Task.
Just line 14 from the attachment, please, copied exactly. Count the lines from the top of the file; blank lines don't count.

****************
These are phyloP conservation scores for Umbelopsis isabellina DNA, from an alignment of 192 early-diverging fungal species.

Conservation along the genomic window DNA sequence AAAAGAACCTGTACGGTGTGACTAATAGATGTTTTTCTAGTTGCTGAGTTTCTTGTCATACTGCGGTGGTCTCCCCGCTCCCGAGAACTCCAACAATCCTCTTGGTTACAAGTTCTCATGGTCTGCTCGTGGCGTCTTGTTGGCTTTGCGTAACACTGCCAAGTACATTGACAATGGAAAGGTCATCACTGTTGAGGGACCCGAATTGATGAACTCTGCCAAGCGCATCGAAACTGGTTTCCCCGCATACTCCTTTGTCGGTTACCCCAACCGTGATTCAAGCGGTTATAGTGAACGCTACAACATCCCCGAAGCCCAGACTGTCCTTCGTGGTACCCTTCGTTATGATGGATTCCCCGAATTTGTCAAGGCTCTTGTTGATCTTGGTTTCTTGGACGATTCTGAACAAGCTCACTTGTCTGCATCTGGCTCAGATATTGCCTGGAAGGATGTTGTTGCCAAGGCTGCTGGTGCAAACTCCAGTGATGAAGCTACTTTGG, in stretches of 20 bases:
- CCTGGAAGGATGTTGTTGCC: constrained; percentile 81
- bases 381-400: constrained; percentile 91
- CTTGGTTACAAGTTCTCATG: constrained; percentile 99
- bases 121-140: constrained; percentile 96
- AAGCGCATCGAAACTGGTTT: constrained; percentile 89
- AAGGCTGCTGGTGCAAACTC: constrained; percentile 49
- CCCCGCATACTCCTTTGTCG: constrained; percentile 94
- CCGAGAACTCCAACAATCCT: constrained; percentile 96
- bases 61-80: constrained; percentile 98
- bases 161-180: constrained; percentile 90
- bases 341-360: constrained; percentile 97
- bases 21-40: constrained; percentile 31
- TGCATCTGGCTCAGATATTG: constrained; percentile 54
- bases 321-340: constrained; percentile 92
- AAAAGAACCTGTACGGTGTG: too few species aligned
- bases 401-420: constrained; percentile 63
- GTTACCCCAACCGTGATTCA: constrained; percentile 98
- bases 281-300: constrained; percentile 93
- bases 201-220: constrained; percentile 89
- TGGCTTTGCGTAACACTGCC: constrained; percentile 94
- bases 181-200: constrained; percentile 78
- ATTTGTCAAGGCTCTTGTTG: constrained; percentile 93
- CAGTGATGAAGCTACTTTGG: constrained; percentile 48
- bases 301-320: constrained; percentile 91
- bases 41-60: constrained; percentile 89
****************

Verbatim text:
- bases 21-40: constrained; percentile 31